SNW seems to be following suit even in its first episode, even if naysayers will invariably accuse them of 'going woke' (check your receipts, idiots; Trek always has been 'woke'). Never a franchise to shy away from speechifying, Capt. Pike (possibly the handsomest captain to date? you be the judge!) delivers an address to government and rebel heads on a first-contact world. He compares their development to the history of his own planet, Earth:

My world is called Earth. And though it's far from here, uh, my people and yours are, uh, very much alike. This is my world today. But we were not always peaceful. 

This is Earth in our 21st century. Before everything went wrong. It's a lot like your world today. Recently I was treated to a glimpse of my future. It was not all I'd hoped. After all, what good is there in knowing your future? A friend of mine asked me that recently and... didn't understand what he meant. ( short chuckle ) Until now. I've seen my future. Let me show you yours. 

Our conflict also started with a fight for freedoms. We called it the Second Civil War, then the Eugenics War, and finally just World War III. This was our last day. The day the Earth we knew ceased to exist.

Global suicide. 

What we gave you is the means to exterminate yourselves. And from the looks of you, you're gonna do it. You'll use competing ideas of liberty to bomb each other to rubble, just like we did, and then your last day will look just like this.

When Pike says "Let me show you [your future]," the video display turns from the idyllic utopia of the 24th century into images of current-day civil unrest. including a protest sign reading "AUDIT THE VOTE" and the ominous scene of a gallows erected outside the U.S. Capitol.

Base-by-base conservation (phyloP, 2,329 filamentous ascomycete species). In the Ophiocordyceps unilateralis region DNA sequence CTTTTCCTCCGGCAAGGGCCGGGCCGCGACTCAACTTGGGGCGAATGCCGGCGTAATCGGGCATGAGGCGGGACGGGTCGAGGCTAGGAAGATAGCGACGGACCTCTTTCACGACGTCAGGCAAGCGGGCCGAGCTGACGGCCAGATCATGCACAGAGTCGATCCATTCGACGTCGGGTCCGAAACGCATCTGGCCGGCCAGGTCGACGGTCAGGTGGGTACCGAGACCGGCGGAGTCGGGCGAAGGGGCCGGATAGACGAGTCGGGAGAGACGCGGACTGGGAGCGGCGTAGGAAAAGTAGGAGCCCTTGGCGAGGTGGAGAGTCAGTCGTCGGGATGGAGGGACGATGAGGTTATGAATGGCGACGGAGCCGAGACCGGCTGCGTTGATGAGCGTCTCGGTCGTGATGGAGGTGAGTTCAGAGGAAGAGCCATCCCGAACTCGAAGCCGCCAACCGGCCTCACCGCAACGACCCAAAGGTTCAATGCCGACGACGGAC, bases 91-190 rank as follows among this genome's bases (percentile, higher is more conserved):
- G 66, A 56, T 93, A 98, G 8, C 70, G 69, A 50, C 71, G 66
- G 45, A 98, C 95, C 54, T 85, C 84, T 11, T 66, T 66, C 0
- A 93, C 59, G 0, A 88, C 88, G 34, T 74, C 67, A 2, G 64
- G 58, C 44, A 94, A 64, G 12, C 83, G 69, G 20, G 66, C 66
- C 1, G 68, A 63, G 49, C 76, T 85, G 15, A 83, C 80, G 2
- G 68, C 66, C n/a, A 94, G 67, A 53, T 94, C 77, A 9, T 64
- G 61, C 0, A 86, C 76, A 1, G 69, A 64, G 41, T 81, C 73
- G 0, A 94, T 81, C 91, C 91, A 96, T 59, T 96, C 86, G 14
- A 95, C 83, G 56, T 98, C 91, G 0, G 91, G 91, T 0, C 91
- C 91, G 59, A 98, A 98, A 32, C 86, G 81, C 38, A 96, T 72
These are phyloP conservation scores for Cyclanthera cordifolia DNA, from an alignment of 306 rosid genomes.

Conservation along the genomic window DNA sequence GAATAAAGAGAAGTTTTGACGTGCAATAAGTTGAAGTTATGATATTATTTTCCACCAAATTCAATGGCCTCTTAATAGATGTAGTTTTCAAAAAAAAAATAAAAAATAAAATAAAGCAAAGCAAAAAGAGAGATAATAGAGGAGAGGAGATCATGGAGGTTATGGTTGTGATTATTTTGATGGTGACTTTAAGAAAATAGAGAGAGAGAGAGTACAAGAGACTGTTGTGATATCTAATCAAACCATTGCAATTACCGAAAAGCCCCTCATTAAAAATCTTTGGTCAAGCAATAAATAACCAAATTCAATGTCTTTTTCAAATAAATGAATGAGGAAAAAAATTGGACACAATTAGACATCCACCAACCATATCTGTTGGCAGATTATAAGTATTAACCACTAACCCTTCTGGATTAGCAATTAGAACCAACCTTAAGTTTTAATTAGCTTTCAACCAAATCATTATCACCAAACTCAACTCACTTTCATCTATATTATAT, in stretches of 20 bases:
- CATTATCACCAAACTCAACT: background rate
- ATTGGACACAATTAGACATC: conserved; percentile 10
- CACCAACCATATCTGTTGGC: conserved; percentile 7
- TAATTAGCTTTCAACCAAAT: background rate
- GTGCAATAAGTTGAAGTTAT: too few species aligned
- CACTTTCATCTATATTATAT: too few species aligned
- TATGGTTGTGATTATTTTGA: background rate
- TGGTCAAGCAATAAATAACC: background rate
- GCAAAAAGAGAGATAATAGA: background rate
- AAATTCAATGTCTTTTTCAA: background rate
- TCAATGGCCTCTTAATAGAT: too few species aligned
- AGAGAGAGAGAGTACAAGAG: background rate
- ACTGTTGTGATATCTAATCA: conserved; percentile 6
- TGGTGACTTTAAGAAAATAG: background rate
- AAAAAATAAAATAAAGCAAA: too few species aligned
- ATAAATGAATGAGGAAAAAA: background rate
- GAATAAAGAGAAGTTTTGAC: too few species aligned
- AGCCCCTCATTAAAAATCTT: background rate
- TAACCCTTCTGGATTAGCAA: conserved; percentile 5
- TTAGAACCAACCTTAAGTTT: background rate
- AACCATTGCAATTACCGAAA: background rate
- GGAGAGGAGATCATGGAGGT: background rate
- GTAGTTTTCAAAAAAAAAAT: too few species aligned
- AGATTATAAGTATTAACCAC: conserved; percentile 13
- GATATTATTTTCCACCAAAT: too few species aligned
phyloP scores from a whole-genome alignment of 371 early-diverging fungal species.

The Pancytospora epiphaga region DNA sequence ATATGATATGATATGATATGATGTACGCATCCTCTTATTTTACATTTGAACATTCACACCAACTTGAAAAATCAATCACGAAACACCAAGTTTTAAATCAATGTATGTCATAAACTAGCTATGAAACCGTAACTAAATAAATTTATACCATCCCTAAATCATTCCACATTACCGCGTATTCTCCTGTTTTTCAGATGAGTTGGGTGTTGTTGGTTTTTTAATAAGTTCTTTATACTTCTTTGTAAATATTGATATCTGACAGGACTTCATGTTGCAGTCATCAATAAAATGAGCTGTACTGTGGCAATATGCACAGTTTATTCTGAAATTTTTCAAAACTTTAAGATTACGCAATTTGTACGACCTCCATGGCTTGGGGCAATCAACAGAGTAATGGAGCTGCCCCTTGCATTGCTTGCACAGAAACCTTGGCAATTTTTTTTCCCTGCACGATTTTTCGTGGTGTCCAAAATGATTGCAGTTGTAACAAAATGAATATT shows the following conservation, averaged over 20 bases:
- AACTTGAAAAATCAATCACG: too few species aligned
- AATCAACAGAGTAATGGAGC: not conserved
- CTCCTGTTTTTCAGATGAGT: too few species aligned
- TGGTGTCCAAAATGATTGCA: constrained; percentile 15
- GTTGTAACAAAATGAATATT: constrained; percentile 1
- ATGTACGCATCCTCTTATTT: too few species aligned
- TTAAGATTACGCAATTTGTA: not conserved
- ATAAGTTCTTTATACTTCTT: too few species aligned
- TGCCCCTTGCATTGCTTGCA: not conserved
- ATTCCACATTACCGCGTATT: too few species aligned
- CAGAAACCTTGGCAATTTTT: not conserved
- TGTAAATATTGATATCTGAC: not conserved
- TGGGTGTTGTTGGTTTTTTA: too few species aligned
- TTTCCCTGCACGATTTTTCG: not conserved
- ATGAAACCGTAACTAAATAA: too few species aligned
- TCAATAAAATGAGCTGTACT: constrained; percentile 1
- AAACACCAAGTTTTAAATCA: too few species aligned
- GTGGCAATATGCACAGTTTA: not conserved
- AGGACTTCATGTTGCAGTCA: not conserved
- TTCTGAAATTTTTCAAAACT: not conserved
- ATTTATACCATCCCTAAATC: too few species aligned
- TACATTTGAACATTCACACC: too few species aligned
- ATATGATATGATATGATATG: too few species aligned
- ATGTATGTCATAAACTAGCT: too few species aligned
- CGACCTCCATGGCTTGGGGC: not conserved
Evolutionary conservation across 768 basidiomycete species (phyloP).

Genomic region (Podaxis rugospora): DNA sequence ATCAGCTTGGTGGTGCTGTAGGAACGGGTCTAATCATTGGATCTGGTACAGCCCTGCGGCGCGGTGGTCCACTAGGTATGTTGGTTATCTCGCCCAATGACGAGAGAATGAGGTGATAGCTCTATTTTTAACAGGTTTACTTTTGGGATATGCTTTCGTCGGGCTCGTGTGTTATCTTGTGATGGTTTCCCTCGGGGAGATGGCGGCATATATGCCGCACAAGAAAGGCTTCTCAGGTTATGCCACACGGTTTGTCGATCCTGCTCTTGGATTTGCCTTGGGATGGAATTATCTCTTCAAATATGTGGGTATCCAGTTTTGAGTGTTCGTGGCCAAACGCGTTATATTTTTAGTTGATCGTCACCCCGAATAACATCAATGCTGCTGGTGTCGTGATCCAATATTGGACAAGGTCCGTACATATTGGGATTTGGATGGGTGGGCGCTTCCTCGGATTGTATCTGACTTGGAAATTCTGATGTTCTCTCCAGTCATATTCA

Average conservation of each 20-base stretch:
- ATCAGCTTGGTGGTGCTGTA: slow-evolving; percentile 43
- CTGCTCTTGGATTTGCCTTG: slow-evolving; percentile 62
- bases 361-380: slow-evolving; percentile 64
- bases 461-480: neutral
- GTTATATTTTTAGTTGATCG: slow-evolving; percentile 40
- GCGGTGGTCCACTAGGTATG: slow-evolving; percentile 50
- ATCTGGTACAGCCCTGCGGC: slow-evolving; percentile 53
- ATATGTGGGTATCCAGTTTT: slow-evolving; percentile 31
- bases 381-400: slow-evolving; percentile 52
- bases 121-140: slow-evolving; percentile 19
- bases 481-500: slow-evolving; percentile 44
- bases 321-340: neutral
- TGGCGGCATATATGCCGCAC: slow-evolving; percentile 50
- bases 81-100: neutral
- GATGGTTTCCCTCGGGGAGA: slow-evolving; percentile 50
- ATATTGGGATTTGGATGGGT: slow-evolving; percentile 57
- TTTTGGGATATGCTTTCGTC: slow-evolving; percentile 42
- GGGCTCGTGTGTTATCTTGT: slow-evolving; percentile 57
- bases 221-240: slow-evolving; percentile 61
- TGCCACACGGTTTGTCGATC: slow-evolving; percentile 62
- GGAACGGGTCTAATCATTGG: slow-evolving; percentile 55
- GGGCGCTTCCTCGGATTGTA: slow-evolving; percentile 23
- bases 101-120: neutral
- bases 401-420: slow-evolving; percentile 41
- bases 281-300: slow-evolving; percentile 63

Seeing those images while constant revelations about the poor state of American democracy play out from the Jan. 6 committee, and mere days after Roe Vs Wade was repealed and even more divisiveness appeared south of the border really gave me pause for thought. 

And not that things are so much better where I live - the leading candidates for Premier of Alberta are both couching a lot of separatist ideology in terms like "sovereignty" and "autonomy", and Federal Conservative leadership candidates jostle over embracing or rejecting the "Freedom Convoys" of trucks while arguing over Bitcoin as a buttress against inflation. "Competing ideas of liberty" indeed!

Make no mistake - the battle for hearts and minds, information and disinformation and misuse of political powers both by those in power and those who wish to supersede the rule of law makes this a very, very dangerous time for society in general and democracy in particular.

In the future history of Star Trek, the crucible of the Last World War spawned a peaceful planetary government and eventually the United Federation of Planets.

I hope we can get to a brighter future, all of us, without the need for another Dark Ages, but who can say where we are on the cycle of history? 

In the meantime, I wish this new incarnation of Star Trek all the best, and I hope people of all ideologies not only watch it but do so with an open mind. Because changing our collective minds begins with exposure to new ideas, and the best science-fiction does that with one hand while entertaining us with the other.

Live long and prosper, everyone.